Goods on display in the market
Yields on FGN bonds declined marginally on Monday in response to the higher inflation figures for October announced by the National Bureau of Statistics (NBS), findings by THISDAY has shown.
THISDAY checks also revealed that only yields on two of actively traded bonds were stable on Monday, while yield on five others reduced.
Nigeria’s year-on-year inflation increased to 11.7 per cent in October from 11.3 per cent the previous month.
According to the latest Consumer Price Index (CPI) figures released Monday, year-on-year, the relative moderation in headline inflation in September was offset by the rising cost of food items. The food index increased to 11.1 per cent in October from 10.2 percent over the same period
As a result of these, while yield on the 9th FGN Bond 2017 Series 2, reduced to 12.73 per cent, from 12.83 per cent last Friday, yield on the 5th FGN Bond 2018 Series 2, also fell to 13.08 per cent on Monday, from 13.23 per cent it was on Friday.
Similarly, just as yield on the 6th FGN Bond 2019 Series 4, dropped to 12.55 per cent, from 12.79 per cent on Friday, yield on the 9th FGN Bond 2022 Series 1, declined to 12.46 per cent, from 12.60 per cent last Friday.
Today, the Debt Management Office (DMO) will auction N50 billion bonds. The DMO calendar showed that the bond auction would be N25 billion each of 16 per cent June 2019 (re-opening) and Jan 2022 (re-opening) respectively.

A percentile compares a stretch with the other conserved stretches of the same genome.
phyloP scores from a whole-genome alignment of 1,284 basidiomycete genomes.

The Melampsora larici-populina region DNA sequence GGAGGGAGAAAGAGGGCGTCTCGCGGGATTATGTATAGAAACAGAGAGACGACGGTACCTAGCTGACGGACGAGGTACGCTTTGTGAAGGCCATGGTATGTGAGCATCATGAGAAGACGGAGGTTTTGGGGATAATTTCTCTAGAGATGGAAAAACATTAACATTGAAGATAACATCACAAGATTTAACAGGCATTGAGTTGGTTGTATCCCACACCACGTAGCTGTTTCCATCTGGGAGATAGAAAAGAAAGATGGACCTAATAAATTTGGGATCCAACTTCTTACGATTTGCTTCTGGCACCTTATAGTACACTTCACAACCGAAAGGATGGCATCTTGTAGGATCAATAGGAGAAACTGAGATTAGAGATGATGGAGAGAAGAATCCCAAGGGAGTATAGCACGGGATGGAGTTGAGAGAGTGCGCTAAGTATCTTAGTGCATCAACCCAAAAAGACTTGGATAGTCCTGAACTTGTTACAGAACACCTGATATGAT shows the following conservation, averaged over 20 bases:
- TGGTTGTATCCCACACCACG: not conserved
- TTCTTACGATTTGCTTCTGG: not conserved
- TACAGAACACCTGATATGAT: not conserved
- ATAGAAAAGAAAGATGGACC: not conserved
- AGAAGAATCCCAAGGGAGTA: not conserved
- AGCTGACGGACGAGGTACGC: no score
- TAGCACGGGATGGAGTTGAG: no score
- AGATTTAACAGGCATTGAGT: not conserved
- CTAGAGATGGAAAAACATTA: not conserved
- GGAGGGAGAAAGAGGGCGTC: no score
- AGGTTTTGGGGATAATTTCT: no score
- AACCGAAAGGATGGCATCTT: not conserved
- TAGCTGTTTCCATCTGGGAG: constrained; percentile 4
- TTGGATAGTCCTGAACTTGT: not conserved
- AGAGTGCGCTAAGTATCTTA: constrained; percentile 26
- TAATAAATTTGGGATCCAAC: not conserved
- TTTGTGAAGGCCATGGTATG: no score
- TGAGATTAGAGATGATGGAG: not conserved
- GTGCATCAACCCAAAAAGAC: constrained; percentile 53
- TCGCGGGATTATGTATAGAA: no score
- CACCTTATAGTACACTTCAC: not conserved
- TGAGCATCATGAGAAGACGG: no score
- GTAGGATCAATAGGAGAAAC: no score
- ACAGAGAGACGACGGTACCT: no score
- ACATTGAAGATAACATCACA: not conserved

But Emerging Markets Strategist, Standard Bank Plc, Mr. Samir Gadio, insisted that despite the character exhibited by the bond yields on Monday, there was an indication that the market was not particularly concerned about the CPI outlook, saying that investors anticipated a favourable trend on a multi-month basis.
According to Gadio: “The positive expectations for inflation and a turn in the monetary policy cycle, coupled with decent foreign capital flows into the bond market and possibly less FGN bond issuance next year, point towards further yield compression.”
He predicted that Inflation might drop to reach single-digit in the first quarter of 2013.
“The recent floods will slow the downward trajectory of inflation. Given the high-base effects in the CPI time series in first quarter 2012, it is however highly likely that inflation will still reach single digits early next year.
“The main upside risks come from a hypothetical new round of fuel price deregulation in 2013 and a reasonably low probability of a disorderly move higher in dollar/naira relationship,” he argued.